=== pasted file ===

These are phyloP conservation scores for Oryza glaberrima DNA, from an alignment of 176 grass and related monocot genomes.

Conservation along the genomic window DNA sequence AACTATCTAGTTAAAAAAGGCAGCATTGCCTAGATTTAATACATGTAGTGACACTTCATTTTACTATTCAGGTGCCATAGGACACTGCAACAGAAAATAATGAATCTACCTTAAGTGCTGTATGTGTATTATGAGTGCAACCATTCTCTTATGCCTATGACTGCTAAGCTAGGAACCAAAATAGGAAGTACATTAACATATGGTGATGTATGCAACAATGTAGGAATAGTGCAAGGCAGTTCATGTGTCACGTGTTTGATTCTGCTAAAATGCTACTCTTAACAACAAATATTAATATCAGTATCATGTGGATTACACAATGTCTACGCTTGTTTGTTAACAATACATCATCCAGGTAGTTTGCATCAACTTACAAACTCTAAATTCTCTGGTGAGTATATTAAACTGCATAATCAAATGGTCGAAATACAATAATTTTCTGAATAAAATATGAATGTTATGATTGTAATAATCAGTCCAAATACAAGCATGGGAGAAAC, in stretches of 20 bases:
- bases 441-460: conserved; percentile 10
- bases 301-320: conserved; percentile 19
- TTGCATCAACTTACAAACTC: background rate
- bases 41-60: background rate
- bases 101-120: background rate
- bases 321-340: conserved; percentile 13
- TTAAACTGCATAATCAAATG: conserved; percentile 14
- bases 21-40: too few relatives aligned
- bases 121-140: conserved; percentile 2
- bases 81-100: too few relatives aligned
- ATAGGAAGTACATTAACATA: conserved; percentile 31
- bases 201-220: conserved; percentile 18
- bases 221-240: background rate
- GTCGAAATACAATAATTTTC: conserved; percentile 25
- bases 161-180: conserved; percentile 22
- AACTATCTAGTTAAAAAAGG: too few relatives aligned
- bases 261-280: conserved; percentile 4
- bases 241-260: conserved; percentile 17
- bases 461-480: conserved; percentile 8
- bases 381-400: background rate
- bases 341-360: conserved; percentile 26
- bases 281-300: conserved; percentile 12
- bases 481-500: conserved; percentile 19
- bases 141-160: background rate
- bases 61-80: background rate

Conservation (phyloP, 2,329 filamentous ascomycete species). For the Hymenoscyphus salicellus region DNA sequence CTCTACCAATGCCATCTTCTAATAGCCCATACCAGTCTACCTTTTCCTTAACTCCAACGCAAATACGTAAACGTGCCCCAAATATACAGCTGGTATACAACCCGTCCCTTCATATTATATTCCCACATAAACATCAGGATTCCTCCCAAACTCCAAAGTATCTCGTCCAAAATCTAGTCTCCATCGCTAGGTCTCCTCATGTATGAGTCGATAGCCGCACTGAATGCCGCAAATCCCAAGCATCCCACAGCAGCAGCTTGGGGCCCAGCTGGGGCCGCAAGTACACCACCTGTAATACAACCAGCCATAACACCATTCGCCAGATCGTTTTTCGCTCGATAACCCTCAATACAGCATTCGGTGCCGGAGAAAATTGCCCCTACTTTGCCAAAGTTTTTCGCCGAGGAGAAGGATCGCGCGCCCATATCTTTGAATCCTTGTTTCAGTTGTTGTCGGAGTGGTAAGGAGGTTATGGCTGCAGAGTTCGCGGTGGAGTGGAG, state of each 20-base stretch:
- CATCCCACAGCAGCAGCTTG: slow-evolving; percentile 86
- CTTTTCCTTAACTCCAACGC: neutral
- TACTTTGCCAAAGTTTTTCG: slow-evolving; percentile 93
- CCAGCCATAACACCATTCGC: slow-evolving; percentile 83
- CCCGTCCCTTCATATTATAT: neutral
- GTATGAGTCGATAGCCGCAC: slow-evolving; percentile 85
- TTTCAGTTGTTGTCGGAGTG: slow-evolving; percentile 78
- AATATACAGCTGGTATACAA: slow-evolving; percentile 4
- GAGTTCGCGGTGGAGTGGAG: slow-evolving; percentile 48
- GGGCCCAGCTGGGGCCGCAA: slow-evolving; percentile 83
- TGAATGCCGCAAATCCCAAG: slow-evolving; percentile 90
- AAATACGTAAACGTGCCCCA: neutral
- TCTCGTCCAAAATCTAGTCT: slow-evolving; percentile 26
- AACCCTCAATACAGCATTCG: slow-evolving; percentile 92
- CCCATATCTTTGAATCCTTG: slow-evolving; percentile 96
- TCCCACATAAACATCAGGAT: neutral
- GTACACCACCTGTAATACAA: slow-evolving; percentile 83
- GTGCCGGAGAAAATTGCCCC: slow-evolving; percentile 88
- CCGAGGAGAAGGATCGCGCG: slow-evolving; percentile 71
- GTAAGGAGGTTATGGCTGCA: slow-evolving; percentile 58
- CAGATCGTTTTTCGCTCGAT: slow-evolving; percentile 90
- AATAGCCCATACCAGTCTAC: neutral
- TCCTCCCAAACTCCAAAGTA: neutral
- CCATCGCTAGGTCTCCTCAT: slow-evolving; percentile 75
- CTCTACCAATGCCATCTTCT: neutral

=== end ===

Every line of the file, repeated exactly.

These are phyloP conservation scores for Oryza glaberrima DNA, from an alignment of 176 grass and related monocot genomes.

Conservation along the genomic window DNA sequence AACTATCTAGTTAAAAAAGGCAGCATTGCCTAGATTTAATACATGTAGTGACACTTCATTTTACTATTCAGGTGCCATAGGACACTGCAACAGAAAATAATGAATCTACCTTAAGTGCTGTATGTGTATTATGAGTGCAACCATTCTCTTATGCCTATGACTGCTAAGCTAGGAACCAAAATAGGAAGTACATTAACATATGGTGATGTATGCAACAATGTAGGAATAGTGCAAGGCAGTTCATGTGTCACGTGTTTGATTCTGCTAAAATGCTACTCTTAACAACAAATATTAATATCAGTATCATGTGGATTACACAATGTCTACGCTTGTTTGTTAACAATACATCATCCAGGTAGTTTGCATCAACTTACAAACTCTAAATTCTCTGGTGAGTATATTAAACTGCATAATCAAATGGTCGAAATACAATAATTTTCTGAATAAAATATGAATGTTATGATTGTAATAATCAGTCCAAATACAAGCATGGGAGAAAC, in stretches of 20 bases:
- bases 441-460: conserved; percentile 10
- bases 301-320: conserved; percentile 19
- TTGCATCAACTTACAAACTC: background rate
- bases 41-60: background rate
- bases 101-120: background rate
- bases 321-340: conserved; percentile 13
- TTAAACTGCATAATCAAATG: conserved; percentile 14
- bases 21-40: too few relatives aligned
- bases 121-140: conserved; percentile 2
- bases 81-100: too few relatives aligned
- ATAGGAAGTACATTAACATA: conserved; percentile 31
- bases 201-220: conserved; percentile 18
- bases 221-240: background rate
- GTCGAAATACAATAATTTTC: conserved; percentile 25
- bases 161-180: conserved; percentile 22
- AACTATCTAGTTAAAAAAGG: too few relatives aligned
- bases 261-280: conserved; percentile 4
- bases 241-260: conserved; percentile 17
- bases 461-480: conserved; percentile 8
- bases 381-400: background rate
- bases 341-360: conserved; percentile 26
- bases 281-300: conserved; percentile 12
- bases 481-500: conserved; percentile 19
- bases 141-160: background rate
- bases 61-80: background rate

Conservation (phyloP, 2,329 filamentous ascomycete species). For the Hymenoscyphus salicellus region DNA sequence CTCTACCAATGCCATCTTCTAATAGCCCATACCAGTCTACCTTTTCCTTAACTCCAACGCAAATACGTAAACGTGCCCCAAATATACAGCTGGTATACAACCCGTCCCTTCATATTATATTCCCACATAAACATCAGGATTCCTCCCAAACTCCAAAGTATCTCGTCCAAAATCTAGTCTCCATCGCTAGGTCTCCTCATGTATGAGTCGATAGCCGCACTGAATGCCGCAAATCCCAAGCATCCCACAGCAGCAGCTTGGGGCCCAGCTGGGGCCGCAAGTACACCACCTGTAATACAACCAGCCATAACACCATTCGCCAGATCGTTTTTCGCTCGATAACCCTCAATACAGCATTCGGTGCCGGAGAAAATTGCCCCTACTTTGCCAAAGTTTTTCGCCGAGGAGAAGGATCGCGCGCCCATATCTTTGAATCCTTGTTTCAGTTGTTGTCGGAGTGGTAAGGAGGTTATGGCTGCAGAGTTCGCGGTGGAGTGGAG, state of each 20-base stretch:
- CATCCCACAGCAGCAGCTTG: slow-evolving; percentile 86
- CTTTTCCTTAACTCCAACGC: neutral
- TACTTTGCCAAAGTTTTTCG: slow-evolving; percentile 93
- CCAGCCATAACACCATTCGC: slow-evolving; percentile 83
- CCCGTCCCTTCATATTATAT: neutral
- GTATGAGTCGATAGCCGCAC: slow-evolving; percentile 85
- TTTCAGTTGTTGTCGGAGTG: slow-evolving; percentile 78
- AATATACAGCTGGTATACAA: slow-evolving; percentile 4
- GAGTTCGCGGTGGAGTGGAG: slow-evolving; percentile 48
- GGGCCCAGCTGGGGCCGCAA: slow-evolving; percentile 83
- TGAATGCCGCAAATCCCAAG: slow-evolving; percentile 90
- AAATACGTAAACGTGCCCCA: neutral
- TCTCGTCCAAAATCTAGTCT: slow-evolving; percentile 26
- AACCCTCAATACAGCATTCG: slow-evolving; percentile 92
- CCCATATCTTTGAATCCTTG: slow-evolving; percentile 96
- TCCCACATAAACATCAGGAT: neutral
- GTACACCACCTGTAATACAA: slow-evolving; percentile 83
- GTGCCGGAGAAAATTGCCCC: slow-evolving; percentile 88
- CCGAGGAGAAGGATCGCGCG: slow-evolving; percentile 71
- GTAAGGAGGTTATGGCTGCA: slow-evolving; percentile 58
- CAGATCGTTTTTCGCTCGAT: slow-evolving; percentile 90
- AATAGCCCATACCAGTCTAC: neutral
- TCCTCCCAAACTCCAAAGTA: neutral
- CCATCGCTAGGTCTCCTCAT: slow-evolving; percentile 75
- CTCTACCAATGCCATCTTCT: neutral